Glastonbury is right around the corner and if you’re lucky enough to have a ticket, congratulations – you're about to have the time of your life. Secondly, how’s the planning and prepping going? If you're anything like us you'll be leaving everything to the last minute...
Whether you’re a first-timer or a festival veteran, it’s worth having the the lowdown on parking, where to camp, the dreaded toilet situation and, most importantly, where to get a drink in the quickest possible time. As we all know, Glastonbury, held on Worthy Farm in Somerset, is one of the world’s most iconic festivals, so it pays to know your Pennard Hill from your Pyramid Stage and your Other Stage from your Oxlyers.
Where to park
If you’re not getting there by coach or train, as many festival-goers choose to, you may have made the brave but understandable decision to drive (it means you get to bring more stuff, after all). The car parks open at 9pm on the Tuesday night before the festival and there are four main entrances for cars. The one you use depends on the direction you’re coming from, rather than where you’ve pitched your tent (more on that shortly).
Unsurprisingly, most people want to park as near to pedestrian entrances as possible (after an early start and a long car journey, the last thing you want to be doing is lugging a tonne’s worth of camping gear for several miles in the mud). Unfortunately, though, where you park is largely down to luck. You can choose which direction of the site you approach from (approach from the side you want to park: map here), but the stewards will direct you to a parking field. Some of the car parks are over half a kilometer from the site and, depending on which camp sites are full by the time you get there, you could end up dragging your belongings much further. Soz.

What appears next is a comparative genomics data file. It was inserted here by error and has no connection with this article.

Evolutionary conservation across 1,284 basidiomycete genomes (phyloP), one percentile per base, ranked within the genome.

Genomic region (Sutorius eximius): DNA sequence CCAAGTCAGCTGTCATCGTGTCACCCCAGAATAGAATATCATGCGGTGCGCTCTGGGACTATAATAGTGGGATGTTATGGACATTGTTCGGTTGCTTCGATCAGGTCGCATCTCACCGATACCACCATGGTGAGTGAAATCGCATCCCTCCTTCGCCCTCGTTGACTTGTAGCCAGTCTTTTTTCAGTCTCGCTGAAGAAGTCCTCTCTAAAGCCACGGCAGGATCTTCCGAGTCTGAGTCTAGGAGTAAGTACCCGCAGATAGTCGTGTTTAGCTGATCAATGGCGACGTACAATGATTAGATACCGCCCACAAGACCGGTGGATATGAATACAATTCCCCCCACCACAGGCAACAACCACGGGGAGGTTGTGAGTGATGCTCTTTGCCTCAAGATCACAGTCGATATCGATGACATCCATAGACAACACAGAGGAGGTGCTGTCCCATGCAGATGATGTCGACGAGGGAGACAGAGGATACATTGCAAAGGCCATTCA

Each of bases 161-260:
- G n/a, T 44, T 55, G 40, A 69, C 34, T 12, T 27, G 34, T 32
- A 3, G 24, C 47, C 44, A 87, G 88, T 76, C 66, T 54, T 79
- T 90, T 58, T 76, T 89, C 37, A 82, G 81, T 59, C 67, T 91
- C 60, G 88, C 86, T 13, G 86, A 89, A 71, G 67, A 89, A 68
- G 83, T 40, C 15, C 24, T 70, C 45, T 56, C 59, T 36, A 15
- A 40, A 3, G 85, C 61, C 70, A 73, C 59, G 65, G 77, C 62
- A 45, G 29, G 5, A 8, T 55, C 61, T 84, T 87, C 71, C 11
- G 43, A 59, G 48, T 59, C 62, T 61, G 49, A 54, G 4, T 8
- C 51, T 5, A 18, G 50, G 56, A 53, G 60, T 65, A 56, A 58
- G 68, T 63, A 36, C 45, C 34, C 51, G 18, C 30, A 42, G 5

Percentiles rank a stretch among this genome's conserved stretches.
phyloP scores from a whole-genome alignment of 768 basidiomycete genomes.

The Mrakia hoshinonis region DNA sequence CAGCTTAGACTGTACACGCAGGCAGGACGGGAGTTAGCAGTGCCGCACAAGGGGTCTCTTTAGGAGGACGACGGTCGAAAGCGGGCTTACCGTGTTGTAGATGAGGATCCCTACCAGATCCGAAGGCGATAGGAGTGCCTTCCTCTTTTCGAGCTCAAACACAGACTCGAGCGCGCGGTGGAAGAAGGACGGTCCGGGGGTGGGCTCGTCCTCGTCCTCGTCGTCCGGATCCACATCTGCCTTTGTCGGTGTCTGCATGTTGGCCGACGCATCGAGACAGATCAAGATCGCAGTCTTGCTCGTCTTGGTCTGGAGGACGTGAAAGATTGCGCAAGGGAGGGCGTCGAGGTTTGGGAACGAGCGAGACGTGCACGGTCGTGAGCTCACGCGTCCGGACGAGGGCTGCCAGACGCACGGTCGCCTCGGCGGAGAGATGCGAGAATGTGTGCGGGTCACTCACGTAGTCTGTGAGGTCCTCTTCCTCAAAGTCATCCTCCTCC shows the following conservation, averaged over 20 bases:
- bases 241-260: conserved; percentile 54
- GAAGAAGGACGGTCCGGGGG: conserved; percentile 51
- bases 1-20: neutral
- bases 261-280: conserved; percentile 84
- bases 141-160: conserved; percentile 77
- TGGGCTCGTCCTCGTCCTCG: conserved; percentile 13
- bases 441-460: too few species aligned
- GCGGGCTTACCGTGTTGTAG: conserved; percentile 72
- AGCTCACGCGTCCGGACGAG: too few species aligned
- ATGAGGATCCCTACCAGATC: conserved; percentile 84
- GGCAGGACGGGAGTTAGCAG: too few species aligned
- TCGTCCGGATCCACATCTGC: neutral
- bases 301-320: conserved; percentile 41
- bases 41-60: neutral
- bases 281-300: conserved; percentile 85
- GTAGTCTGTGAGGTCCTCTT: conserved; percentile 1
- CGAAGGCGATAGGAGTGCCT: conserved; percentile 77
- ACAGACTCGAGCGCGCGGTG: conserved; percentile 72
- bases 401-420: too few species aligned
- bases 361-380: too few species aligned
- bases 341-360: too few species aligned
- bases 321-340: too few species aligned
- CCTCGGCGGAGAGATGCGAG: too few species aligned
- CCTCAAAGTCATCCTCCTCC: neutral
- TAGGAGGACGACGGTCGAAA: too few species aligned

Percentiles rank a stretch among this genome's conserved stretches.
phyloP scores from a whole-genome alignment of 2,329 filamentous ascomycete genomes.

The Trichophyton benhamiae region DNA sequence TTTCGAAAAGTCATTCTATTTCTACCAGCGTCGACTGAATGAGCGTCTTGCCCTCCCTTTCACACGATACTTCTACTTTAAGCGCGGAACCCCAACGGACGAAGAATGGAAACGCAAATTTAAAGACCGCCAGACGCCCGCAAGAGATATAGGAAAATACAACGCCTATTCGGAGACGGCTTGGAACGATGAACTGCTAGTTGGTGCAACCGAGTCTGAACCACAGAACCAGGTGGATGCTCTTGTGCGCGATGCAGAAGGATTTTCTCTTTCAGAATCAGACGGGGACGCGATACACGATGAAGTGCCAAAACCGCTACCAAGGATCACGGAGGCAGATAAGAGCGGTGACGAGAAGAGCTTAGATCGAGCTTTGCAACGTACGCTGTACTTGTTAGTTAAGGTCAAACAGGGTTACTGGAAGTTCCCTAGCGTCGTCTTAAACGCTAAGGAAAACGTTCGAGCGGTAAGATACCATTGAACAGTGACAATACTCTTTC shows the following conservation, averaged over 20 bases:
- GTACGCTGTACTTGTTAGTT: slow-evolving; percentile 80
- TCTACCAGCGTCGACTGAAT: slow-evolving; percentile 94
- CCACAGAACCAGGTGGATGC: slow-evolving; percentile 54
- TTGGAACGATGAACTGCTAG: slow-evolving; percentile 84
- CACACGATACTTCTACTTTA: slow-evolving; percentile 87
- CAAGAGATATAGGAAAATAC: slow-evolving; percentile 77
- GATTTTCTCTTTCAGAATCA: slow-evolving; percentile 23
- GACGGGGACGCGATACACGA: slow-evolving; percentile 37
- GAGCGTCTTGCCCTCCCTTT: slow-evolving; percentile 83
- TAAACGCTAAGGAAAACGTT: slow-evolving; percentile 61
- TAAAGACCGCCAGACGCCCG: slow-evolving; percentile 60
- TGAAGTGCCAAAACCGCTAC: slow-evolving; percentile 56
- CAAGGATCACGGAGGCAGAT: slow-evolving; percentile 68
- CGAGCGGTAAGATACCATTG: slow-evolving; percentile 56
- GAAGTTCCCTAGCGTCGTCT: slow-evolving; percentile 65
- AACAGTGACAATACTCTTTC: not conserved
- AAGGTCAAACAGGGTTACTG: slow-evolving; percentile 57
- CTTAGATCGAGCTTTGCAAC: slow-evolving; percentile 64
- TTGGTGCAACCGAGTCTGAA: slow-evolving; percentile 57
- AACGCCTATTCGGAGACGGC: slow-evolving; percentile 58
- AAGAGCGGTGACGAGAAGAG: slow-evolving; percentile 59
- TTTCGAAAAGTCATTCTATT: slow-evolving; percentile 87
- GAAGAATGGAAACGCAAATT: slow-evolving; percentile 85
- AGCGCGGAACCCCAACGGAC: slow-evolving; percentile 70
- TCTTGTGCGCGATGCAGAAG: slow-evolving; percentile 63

It’s also worth avoiding arriving by car between 7am and 2pm on the Wednesday. If you’re stuck in the A39 queue it can take many hours to get in. Double soz. If you do end up getting stuck in traffic, though, you can always get your brows and/or makeup done at Benefit's drive-thru beauty bar, GlastonBrow. The brand is offering free festival-essential products and brow waxes on Wednesday 21st and Thursday 22nd on the June A37 Fosse Way. Look out for a glistening pink beacon amid the sea of traffic.
Where to camp
A heated topic, this. No one wants to be left panic-printing a map of the camping site on the morning before you leave, so have a campsite of choice – and a backup (or two) – in mind beforehand. Good camping spots are like gold dust at Glastonbury and while having a decent one isn’t crucial to having a great time, it makes a lot of difference. Arriving on the Wednesday is crucial if you want a good one (unless your kind-hearted mates are saving you a spot).
These are some of the the most popular:
Pennard Hill – The busiest and it fills up shortly after the gates open on Wednesday morning. It’s on a hill so usually stays dry and is well located near the main stage, but it acts as a thoroughfare so can get pretty noisy at night. A good site for party animals.
Row Mead – Also on a hill, so another good one for avoiding flooding. It overlooks the Pyramid Stage, too, making it an ideal site if you’re lazy. It’s also very popular and fills up fast.
Big Ground – Like Row Mead, Big Ground is also spitting distance from the Pyramid Stage. It’s also home to the site’s only flushing toilets. This may sound like NBD right now, but once you’ve seen (and smelled!) the long drops, they’ll sound more appealing than a spa day.
Hitchin Hill – Along with Wicket Ground and Lime Kiln Ground, Hitchin Hill Ground is one of the smaller and quieter sites. They’re found in the north-west corner of the site and close to the bus and coach station – ideal for making a hasty exit on Monday morning. They’re far away from the action, though, particularly Shangri-La, which you won’t want to miss.